PUTNAM COUNTY, Fla. -- As a pinwheel spun outside Haleigh Cummings' great grandmother's home in Satsuma, family and friends gathered inside for a candlelight vigil. They prayed for the little girl's safe return and encouraged each other.
"It's been a rough three-and-a-half years," Teresa Neves, Haleigh's grandmother said. "It's hard to know what to say or do."
Tears rolled down Neves' face.
It's been three and a half years since Haleigh vanished in the middle of the night. Investigators questioned her family and family friends, including her father and his girlfriend who was taking care of her the night she disappeared.
No one has been arrested for Haleigh's disappearance, and she has not been found.
"We never get any new news, any morsel of anything," Neves said.
First Coast News has learned that this past spring the Putnam County Sheriff's Office took Haleigh's case file to Washington where various federal agencies poured over every detail.
Hancel Woods with the Putnam County Sheriff's Office said, "We wanted to make sure we hadn't missed anything."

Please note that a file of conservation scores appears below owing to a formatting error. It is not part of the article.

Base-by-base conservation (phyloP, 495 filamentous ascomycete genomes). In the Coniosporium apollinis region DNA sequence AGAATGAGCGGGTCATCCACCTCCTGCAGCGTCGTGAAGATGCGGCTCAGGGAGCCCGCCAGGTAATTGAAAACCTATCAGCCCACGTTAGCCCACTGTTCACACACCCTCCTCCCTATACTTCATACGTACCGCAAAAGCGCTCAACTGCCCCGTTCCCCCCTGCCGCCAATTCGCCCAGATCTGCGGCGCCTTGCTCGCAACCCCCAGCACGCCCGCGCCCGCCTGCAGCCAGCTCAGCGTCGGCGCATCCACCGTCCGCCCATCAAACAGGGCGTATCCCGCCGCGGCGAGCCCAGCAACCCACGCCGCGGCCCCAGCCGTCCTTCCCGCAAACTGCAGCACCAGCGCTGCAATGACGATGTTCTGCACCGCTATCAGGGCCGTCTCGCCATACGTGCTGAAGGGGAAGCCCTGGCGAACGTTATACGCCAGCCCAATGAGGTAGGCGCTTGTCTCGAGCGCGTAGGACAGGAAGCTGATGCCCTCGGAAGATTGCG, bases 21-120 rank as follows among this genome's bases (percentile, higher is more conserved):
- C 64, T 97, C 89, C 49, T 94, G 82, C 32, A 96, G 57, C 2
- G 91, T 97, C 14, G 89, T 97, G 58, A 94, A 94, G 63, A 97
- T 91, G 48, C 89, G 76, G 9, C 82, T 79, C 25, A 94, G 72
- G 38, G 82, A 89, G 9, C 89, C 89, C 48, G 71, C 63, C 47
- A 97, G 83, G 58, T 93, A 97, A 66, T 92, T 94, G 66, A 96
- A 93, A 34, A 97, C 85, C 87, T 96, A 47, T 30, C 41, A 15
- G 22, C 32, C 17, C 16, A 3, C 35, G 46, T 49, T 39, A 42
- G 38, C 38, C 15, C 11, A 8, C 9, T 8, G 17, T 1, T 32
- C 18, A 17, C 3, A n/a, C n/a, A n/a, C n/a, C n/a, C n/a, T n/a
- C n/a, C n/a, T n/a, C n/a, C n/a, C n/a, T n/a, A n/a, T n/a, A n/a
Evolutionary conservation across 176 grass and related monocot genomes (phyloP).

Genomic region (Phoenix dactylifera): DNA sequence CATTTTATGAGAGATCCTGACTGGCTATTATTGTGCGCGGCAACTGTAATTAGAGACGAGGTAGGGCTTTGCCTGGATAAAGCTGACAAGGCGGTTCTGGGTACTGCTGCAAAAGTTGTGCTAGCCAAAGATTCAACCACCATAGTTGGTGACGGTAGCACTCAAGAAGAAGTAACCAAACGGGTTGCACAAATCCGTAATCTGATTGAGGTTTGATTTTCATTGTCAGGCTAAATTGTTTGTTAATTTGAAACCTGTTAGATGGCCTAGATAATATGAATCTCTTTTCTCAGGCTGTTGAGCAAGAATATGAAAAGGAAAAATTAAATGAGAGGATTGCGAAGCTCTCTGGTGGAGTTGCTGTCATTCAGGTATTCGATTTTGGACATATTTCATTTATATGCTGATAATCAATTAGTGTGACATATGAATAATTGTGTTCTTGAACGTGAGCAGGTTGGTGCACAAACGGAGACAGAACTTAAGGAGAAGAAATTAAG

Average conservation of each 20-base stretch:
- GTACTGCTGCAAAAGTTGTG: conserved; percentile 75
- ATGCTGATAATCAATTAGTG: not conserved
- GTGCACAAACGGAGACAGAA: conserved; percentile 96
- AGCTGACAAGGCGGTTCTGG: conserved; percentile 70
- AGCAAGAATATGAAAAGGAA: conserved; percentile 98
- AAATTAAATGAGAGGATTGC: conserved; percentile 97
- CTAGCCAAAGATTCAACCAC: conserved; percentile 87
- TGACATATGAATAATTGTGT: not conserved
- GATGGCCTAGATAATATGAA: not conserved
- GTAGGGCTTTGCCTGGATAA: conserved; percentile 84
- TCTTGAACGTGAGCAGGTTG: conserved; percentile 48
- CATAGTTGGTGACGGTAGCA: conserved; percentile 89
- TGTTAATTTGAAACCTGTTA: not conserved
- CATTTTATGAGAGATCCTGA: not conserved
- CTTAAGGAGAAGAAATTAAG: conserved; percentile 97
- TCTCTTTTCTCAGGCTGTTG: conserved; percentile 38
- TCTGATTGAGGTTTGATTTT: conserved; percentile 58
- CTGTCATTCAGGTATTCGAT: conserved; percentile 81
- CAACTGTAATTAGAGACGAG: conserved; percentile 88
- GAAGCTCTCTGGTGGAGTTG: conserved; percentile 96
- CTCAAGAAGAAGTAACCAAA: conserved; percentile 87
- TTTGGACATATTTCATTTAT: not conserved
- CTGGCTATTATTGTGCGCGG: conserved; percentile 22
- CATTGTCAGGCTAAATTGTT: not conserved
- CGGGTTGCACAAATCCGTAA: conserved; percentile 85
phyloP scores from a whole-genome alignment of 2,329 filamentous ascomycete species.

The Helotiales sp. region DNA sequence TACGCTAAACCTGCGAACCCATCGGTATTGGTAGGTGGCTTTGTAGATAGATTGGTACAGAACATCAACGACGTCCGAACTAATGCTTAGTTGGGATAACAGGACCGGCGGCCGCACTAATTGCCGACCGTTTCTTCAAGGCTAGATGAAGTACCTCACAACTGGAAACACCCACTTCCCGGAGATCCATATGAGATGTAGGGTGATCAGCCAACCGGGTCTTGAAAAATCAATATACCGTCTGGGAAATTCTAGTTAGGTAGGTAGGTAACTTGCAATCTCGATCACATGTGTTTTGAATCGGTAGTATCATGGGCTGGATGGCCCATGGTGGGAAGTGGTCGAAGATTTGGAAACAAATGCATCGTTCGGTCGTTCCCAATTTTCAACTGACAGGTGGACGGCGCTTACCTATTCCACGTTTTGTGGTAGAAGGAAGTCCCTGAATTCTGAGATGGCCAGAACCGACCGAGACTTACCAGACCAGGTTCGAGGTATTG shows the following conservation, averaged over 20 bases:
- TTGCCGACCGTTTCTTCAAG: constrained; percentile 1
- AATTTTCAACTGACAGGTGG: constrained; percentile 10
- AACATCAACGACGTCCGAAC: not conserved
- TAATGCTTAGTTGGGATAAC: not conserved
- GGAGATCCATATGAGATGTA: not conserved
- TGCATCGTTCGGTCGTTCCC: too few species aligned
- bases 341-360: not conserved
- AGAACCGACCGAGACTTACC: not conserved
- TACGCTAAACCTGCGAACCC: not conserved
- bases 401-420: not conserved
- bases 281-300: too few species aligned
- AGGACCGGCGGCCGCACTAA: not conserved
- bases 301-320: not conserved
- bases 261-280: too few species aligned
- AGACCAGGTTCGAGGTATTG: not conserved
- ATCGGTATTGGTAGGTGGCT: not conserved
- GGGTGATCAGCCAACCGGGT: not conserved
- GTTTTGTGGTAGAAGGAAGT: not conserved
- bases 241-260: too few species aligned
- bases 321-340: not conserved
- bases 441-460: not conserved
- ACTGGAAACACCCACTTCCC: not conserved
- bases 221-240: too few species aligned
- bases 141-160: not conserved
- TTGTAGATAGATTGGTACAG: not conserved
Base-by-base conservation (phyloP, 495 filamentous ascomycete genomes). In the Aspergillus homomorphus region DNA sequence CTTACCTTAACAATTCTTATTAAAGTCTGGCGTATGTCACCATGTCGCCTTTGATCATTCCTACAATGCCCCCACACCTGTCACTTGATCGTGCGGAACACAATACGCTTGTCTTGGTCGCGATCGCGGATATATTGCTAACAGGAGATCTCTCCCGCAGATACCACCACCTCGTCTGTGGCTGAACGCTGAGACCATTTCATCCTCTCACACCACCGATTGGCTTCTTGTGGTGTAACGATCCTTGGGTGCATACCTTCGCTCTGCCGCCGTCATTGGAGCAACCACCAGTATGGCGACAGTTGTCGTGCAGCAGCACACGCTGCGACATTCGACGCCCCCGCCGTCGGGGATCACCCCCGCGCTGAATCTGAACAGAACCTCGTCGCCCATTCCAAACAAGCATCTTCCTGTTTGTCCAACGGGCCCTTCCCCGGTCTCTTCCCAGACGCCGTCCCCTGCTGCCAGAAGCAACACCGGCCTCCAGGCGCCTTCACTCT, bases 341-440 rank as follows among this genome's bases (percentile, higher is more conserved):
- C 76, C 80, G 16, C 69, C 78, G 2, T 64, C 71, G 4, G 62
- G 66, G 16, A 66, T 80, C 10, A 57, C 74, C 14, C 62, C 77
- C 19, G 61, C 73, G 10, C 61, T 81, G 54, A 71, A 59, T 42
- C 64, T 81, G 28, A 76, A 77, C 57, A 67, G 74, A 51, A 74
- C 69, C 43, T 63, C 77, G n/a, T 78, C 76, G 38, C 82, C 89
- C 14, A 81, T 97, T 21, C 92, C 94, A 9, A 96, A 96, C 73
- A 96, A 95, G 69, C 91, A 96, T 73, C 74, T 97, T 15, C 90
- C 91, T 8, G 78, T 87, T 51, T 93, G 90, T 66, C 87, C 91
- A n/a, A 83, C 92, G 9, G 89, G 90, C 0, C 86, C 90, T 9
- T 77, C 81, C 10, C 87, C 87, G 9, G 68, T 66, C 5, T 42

One of the groups that got Haleigh's case is the FBI's Behavioral Analysis Unit. You may know them through the CBS show "Criminal Minds" which is based on the unit.
"They bring expertise as far as looking at the case from a different angle. They look at behavior and why people do the things they do," Woods said.
But after weeks of federal review, Woods said the federal groups told the Putnam County Sheriff's Office that local investigators had conducted a thorough investigation of the Haleigh Cummings case.
"We were actually hoping for more," Woods commented, "We were hoping for a key clue or a break that would come out of [the federal review]."
He said local investigators did get advice from the feds on what to do next and that the case is still open.
For now, a family prays and wants more.
"We want answers. It's time for answers," Neves said. "Three and a half years is way past time for answers."
If you have any information about the case, call CrimeStoppers at 1-888-277-8477.
First Coast News